Hassles with Intel RAID – Rapid Storage Technology

I have recently fitted a new Intel DH67CL motherboard and decided to use the on-board RAID controller to achieve resiliency against drive failure. I have four 1TB Sata drives, and chose to create two separate mirrors. This is not the most efficient form of RAID, but mirroring is the simplest and easiest for recovery, since if one drive fails you still have a complete copy ready to go on its mirror.

I thought this would be a smooth operation, especially since I have two pairs of identical drives. Everything was fine at first, but then I started to get system freezes. “Freeze” is not quite the right word; it was more an extreme slowdown. The mouse still moved but the Windows 7 64-bit GUI was unresponsive. I discovered that it was possible eventually to get a clean though time-consuming shutdown by summoning a command prompt and waiting patiently for it to appear, then typing shutdown /s. After reboot, everything was fine until next time, where next time was typically only a few hours.

I was suspicious of the RAM at first and removed 8GB of my 16GB. Then I discovered that others had reported problems with Intel RAID (also known as RST) when you have two separate arrays enabled. The symptoms sounded similar to mine:

When the second RAID array is enabled (tried both RAID1 and 0), Windows (Win 7 Ultimate 64bit) will freeze after 10+ minutes of use. This initially manifests itself as my internet “going out”. While I can open new tabs in the browser, I cannot connect. I can’t ping via CMD either. I can’t open Task Manager, but I can open Event Viewer (and nothing really is shown in there re: this). If I try to Log Off or Restart the PC via Start Menu, Windows hangs on the “Logging Off” or “Shutting Down” screen for at least 10 minutes, up to several hours (or indefinitely).

There is no solution given in the thread other than to remove one of the arrays.

The system is 100% stable when I remove the second RAID1.

says one user.

I broke both of the mirrors and used the system for a while; everything was fine. I found an updated driver on Intel’s site (version 10.8.0.1003, dated 17th October 2011) and decided to re-try the RAID. Now I had another problem though. Note that I was using the Windows management utility, not the embedded utility which you get to by pressing a special key during boot, since it is only with the Windows utility that you can preserve your data when creating a new array. My problem: I could not recreate the arrays.

Problem number one was that the drive on Sata port 0 disappeared when you tried to create an array. All four drives looked fine in the Status view:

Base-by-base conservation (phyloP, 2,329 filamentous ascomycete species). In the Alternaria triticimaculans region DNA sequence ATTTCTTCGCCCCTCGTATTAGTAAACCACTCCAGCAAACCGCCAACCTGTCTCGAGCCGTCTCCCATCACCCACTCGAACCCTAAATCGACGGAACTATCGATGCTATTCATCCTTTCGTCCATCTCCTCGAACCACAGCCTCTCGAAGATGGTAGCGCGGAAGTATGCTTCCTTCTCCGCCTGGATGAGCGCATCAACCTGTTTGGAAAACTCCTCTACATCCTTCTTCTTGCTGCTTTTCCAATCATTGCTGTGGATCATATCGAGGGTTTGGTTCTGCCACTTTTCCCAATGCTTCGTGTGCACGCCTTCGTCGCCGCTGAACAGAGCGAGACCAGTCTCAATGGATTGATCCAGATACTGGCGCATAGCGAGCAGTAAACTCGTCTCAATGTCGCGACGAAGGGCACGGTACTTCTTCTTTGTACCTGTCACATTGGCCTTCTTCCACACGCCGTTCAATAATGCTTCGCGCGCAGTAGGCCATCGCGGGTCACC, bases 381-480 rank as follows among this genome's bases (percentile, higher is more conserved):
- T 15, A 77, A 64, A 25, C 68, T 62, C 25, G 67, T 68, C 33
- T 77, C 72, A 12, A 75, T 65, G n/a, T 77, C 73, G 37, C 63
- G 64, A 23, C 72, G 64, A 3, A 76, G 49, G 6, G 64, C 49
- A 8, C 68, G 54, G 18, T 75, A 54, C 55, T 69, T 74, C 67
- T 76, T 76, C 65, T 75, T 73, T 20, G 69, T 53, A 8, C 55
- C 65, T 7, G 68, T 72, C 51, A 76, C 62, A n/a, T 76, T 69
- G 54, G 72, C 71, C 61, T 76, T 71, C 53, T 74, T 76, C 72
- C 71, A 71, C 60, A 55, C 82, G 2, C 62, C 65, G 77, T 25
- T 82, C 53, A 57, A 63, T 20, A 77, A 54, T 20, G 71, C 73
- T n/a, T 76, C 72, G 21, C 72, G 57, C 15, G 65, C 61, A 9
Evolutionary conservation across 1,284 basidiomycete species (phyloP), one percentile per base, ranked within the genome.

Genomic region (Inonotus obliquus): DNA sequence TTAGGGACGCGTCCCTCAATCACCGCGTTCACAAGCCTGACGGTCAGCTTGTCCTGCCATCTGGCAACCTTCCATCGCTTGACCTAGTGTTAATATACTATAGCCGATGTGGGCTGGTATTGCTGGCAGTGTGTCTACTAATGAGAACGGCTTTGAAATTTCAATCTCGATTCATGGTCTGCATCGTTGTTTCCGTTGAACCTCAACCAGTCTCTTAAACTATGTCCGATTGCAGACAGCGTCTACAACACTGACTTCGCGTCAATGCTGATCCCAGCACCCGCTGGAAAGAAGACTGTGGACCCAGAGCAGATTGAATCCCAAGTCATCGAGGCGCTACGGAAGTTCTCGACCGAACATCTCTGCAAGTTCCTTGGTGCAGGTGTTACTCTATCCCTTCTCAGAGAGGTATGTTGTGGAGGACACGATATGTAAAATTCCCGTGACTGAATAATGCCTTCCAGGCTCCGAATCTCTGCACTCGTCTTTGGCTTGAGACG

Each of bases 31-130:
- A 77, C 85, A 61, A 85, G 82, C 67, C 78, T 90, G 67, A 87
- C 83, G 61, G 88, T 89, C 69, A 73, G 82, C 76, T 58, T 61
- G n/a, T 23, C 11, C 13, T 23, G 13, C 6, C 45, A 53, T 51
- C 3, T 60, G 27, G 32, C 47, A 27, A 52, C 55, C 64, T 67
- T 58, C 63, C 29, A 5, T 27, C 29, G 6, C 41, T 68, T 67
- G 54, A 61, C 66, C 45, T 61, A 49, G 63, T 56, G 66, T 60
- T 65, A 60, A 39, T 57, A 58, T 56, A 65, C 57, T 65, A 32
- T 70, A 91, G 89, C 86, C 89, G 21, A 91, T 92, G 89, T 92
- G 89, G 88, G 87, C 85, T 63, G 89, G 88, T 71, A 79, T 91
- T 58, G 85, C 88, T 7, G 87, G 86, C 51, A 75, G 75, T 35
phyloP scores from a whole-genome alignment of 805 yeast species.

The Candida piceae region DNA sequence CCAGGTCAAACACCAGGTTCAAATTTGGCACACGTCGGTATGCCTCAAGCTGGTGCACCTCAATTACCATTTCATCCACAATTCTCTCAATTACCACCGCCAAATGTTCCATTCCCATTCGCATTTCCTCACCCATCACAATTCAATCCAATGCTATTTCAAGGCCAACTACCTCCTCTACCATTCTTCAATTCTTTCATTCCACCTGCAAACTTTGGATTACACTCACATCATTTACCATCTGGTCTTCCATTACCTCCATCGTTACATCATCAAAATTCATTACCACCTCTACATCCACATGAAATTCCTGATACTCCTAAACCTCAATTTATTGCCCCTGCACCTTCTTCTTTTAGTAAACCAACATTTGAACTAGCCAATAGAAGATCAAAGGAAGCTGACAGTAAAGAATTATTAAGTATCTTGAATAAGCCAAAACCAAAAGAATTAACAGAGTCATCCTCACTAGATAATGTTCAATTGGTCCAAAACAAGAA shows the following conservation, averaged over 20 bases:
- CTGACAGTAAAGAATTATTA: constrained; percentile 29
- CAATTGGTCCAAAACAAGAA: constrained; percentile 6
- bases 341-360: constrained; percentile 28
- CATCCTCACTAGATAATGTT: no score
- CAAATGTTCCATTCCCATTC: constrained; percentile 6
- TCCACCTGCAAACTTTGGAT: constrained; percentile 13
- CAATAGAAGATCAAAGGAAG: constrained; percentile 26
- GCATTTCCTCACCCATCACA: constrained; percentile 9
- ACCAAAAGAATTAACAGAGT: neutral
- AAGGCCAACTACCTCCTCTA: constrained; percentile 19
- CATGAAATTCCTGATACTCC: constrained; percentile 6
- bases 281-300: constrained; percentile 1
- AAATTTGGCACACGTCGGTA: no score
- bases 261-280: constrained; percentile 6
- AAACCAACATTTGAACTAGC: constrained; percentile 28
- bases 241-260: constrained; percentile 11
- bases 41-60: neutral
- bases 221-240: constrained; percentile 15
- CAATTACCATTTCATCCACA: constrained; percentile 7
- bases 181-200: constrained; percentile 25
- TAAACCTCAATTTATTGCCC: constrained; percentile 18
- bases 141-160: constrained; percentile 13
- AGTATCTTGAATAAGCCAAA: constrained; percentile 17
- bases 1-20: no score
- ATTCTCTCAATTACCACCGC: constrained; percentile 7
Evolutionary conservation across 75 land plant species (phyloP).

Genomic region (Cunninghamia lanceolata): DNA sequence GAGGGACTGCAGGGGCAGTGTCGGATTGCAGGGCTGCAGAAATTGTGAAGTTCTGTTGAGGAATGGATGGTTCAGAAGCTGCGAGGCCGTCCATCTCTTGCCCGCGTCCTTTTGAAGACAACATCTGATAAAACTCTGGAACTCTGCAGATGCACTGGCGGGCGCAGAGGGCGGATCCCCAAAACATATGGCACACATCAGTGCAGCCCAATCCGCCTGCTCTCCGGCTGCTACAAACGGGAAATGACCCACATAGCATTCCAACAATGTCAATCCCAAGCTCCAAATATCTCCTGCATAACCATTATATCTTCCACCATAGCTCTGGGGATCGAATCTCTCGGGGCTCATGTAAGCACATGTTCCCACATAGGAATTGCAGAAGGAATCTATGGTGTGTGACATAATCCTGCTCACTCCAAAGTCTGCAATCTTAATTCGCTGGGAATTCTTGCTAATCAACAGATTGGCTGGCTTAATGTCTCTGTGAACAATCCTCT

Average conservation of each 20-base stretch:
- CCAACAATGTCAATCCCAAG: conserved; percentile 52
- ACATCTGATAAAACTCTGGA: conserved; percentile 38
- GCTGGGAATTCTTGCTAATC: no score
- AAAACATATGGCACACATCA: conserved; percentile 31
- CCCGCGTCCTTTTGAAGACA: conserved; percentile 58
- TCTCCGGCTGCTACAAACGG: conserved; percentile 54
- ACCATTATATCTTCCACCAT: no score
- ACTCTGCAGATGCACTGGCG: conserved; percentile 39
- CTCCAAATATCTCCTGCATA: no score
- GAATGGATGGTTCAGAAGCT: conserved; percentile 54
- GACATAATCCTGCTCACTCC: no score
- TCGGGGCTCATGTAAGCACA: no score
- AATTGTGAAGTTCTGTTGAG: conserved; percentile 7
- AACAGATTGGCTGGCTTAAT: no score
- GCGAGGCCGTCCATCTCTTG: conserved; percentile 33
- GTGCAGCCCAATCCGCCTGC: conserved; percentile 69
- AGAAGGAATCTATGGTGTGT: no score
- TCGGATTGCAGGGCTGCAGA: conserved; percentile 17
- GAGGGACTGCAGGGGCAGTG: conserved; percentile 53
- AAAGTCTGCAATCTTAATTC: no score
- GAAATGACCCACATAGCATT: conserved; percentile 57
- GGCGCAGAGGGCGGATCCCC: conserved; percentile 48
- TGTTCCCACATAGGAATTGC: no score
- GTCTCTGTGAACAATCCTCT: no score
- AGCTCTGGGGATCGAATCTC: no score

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but when you went to create an array, only three drives appeared:

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Following a tip from the Intel community discussion board, I removed and reinstalled the RST utility, following which I also had to reinstate the updated driver. Now the drive reappeared, but I still could not recreate the arrays. I could start creating one, but got an “unknown error.” Looking in the event log, I could see errors reported by IAStorDataMgrSvc: FailedToClaimDisks and FailedVolumeSizeCheck. Curious, especially as I had used this very same utility to create the arrays before, with the same drives and without any issues.

Just as an experiment, I booted into Windows XP 64-bit, which I still have available using Windows multiboot. I installed the latest version of the Intel storage driver and utility, and tried to create a mirror. It worked instantly. I created the second mirror. That worked instantly too. Then I booted back into Windows 7 and checked out the RST utility. Everything looks fine.

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The further good news is that I have been running with this for a few days now, without any freezes.

Is it possible that the latest driver fixed a problem? There is no way of knowing, especially since Intel itself appears not to participate in these “community” discussions. I find that disappointing; community without vendor participation is never really satisfactory.

Postscript: Note that I am aware that Intel’s embedded RAID is not a true RAID controller; it is sometimes called “fakeraid” since the processing is done by the CPU. Using Intel RST is a convenience and cost-saving measure. An alternative is Windows RAID which works well in my experience, though there are two disadvantages: